And let’s not forget, quite a few JP Morgan employees will get compensation in excess of $2 million this year. It would be more straightforward for JP Morgan to do a prime time TV show about why they think that’s warranted, since increasing pay levels appears to be every large banks’ prime directive.

It appears the entire financial services industry is on an advertising kick, this in a year when profits are flagging. I wonder how much of it is defensive, image-burnishing spending.

Now this sort of “let’s really pretend we are doing something other than PR” messaging is taking place on multiple fronts, as Dave Dayen reminded us last month:

I wrote a piece for The American Prospect about something I dubbed “camo-washing,” an effort by big banks to prove their attentiveness to the foreclosure crisis by going out of their way to compensate military families for violations of the Servicemembers Civil Relief Act. These violations included egregious behavior, like moving to foreclose on active duty military while they served overseas in combat. And the banks moved swiftly to deliver mounds of restitution to those military members and the entire military by extension, promising to hire veterans and giving out free homes to those wronged by the scandal. As I said at the time, “Banks are hoping that by compensating members of the military for improper foreclosures, they can boost their public image and avoid responsibility for the broader foreclosure crisis and the truckload of violations committed against civilian borrowers.”

JP Morgan rolled over early on, as Dayen noted in his story, “JPMorgan Settlement Continues Their Persistent Attention to Just One Type of Foreclosure Fraud” (if you want to see another type, read “How Chase Ruined the Lives of People Who Paid Off Their Mortgages” for an example):

So in the final analysis, not a single military member lost their home, those that were wrongfully evicted got their home back free and clear, and those ripped off got all the money back for their ripoff plus thousands more, and a reduced interest rate, and maybe a job.

All of this underlines the extreme measures JPMorgan is taking to rectify the situation with wrongful foreclosures of active duty military. And it also underlines the fact that next to nothing is being done with all the wrongful foreclosures on everyone BUT active duty military. The banksters aren’t stupid. They know that the military is one of the few institutions left in this country with a modicum of authority. They can screw over virtually every other customer they have, but when they extend that to active duty service members, they must bend over backwards to make it up to them.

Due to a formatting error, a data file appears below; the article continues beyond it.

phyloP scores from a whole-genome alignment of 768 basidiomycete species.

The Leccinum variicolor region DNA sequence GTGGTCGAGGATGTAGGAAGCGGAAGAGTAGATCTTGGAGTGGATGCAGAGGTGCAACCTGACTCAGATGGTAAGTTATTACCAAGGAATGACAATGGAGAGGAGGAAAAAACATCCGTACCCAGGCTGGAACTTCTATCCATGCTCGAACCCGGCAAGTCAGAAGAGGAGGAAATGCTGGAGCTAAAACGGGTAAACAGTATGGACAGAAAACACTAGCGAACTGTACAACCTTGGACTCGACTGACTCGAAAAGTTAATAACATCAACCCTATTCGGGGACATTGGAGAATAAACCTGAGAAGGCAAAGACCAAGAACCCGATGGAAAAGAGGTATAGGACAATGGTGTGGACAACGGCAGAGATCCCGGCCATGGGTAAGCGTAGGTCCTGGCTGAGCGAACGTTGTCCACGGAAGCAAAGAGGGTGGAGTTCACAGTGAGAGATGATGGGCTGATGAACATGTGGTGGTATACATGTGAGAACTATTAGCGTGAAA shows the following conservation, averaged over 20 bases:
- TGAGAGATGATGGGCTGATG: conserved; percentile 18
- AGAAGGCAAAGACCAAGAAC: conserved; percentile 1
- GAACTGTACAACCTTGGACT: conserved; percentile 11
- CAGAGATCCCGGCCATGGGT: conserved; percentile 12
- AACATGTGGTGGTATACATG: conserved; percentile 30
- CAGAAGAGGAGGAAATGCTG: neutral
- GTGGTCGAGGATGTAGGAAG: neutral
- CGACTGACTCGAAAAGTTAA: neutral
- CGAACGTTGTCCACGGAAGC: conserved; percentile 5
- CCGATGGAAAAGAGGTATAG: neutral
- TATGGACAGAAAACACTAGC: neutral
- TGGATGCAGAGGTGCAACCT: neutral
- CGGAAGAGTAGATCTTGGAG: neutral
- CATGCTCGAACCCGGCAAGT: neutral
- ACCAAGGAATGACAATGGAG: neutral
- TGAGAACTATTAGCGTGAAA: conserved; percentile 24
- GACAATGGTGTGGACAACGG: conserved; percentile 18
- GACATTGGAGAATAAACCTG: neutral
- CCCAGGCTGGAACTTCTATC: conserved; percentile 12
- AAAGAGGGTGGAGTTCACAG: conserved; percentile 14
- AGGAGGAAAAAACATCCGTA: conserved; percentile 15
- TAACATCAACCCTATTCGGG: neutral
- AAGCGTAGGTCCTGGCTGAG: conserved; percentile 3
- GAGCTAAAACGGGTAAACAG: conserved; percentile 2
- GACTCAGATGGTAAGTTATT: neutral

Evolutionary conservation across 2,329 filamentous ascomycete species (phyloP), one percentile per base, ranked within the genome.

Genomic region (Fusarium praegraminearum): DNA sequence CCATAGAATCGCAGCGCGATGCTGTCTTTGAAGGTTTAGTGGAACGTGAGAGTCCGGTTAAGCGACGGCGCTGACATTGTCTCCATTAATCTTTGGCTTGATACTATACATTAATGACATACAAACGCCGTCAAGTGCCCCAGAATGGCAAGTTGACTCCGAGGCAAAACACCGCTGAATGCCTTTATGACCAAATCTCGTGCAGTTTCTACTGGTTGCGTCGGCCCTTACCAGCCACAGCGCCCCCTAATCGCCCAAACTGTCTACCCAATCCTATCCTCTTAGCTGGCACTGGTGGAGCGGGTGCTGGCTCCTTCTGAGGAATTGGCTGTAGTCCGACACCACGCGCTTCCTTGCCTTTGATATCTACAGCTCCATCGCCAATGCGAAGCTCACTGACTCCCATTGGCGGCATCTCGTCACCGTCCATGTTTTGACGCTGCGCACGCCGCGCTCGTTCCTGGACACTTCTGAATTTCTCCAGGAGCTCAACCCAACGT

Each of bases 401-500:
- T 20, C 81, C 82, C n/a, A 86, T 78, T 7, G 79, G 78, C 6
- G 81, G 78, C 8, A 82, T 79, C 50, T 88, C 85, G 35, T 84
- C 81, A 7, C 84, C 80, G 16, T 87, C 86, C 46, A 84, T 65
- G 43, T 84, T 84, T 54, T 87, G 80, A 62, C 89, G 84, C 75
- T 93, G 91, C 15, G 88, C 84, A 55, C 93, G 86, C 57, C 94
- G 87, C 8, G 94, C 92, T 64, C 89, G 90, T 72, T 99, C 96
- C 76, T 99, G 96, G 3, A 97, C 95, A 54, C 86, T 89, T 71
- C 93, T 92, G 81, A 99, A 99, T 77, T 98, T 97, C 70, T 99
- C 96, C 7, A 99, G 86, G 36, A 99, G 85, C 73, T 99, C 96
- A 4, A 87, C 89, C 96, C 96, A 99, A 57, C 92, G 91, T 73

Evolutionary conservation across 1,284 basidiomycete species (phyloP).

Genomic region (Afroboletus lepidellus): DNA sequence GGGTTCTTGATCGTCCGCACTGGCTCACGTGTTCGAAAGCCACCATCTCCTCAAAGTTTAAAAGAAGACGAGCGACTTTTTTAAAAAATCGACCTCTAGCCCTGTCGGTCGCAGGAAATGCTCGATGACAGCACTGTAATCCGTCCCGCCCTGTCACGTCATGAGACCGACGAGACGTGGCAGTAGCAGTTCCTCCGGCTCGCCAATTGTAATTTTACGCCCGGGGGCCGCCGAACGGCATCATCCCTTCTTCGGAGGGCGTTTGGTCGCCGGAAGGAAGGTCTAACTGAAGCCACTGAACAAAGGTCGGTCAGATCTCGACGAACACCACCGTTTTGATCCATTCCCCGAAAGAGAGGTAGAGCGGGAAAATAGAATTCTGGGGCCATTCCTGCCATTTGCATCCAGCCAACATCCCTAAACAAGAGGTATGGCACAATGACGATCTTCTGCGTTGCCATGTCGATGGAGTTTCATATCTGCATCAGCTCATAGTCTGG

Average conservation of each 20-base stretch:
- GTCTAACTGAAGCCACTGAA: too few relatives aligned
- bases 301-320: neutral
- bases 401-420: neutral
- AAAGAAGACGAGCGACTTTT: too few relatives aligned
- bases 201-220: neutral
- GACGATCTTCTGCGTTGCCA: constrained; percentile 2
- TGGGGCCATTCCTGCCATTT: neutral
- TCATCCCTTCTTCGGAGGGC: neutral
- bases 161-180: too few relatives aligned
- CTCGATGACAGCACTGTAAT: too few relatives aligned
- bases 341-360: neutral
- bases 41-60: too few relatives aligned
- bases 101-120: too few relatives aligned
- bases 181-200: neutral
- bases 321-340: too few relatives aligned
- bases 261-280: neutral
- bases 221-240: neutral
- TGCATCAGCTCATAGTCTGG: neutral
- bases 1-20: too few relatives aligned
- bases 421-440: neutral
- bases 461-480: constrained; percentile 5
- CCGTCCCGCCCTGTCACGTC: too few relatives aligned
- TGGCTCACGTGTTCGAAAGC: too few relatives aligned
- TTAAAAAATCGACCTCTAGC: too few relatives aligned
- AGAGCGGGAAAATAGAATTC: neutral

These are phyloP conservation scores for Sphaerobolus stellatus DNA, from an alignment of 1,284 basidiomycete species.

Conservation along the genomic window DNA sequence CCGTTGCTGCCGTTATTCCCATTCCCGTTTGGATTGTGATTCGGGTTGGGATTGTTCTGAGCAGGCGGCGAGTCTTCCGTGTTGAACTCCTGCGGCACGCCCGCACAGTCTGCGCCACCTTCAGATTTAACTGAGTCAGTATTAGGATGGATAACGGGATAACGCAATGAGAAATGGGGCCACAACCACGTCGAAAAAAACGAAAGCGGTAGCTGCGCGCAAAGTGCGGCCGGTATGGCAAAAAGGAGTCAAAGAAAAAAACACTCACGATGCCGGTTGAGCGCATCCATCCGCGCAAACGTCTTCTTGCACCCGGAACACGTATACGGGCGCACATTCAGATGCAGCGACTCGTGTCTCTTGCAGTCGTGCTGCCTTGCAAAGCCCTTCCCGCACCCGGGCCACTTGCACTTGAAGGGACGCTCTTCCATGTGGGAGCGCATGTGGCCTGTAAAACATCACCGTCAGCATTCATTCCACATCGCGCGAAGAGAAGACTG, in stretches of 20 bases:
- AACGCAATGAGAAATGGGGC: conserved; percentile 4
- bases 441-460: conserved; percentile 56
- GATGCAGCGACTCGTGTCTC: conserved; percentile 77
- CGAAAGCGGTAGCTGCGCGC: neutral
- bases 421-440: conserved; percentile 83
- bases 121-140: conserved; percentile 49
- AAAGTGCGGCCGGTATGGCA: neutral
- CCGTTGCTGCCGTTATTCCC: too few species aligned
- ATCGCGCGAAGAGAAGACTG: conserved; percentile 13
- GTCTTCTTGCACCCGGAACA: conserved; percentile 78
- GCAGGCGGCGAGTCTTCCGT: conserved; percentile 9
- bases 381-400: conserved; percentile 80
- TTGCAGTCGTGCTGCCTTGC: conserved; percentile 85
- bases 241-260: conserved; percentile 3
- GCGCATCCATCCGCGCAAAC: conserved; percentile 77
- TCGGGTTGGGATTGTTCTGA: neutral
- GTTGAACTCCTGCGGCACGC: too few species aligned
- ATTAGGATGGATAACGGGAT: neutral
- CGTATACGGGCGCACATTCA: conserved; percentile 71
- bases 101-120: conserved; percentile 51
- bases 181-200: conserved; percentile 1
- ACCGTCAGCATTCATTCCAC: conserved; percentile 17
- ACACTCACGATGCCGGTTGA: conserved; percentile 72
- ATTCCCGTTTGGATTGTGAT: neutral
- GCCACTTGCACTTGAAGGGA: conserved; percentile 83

This is a well-executed strategy by JPMorgan and other banks to mollify military personnel, in the hopes that nobody will notice that the same practices employed against them extended to everyone else who has a mortgage with them.

So having done right with one customer group because there were serious ramification if the bank didn’t make amends (violations of the Servicemans’ Civil Relief Act are criminal), JP Morgan has the nerve to tout how nice it has been to soldiers. This is an ad you apparently see if you access a Chase account online, and I’m told similar promotions are running in the media:

JP Morgan should be ashamed of its conduct towards servicemen. Instead, it is trying to spin actions it took only after being caught out and facing serious consequences as proof of its munificence and public mindedness. It’s tantamount to Big Tobacco trying to pretend in the wake of its landmark settlement that it cared about the health of smokers.

One of the basic principles of marketing is that fundamentally misrepresenting your brand in your advertising messages will ultimately backfire. JP Morgan will prove to be a case study of how long it takes for that to occur.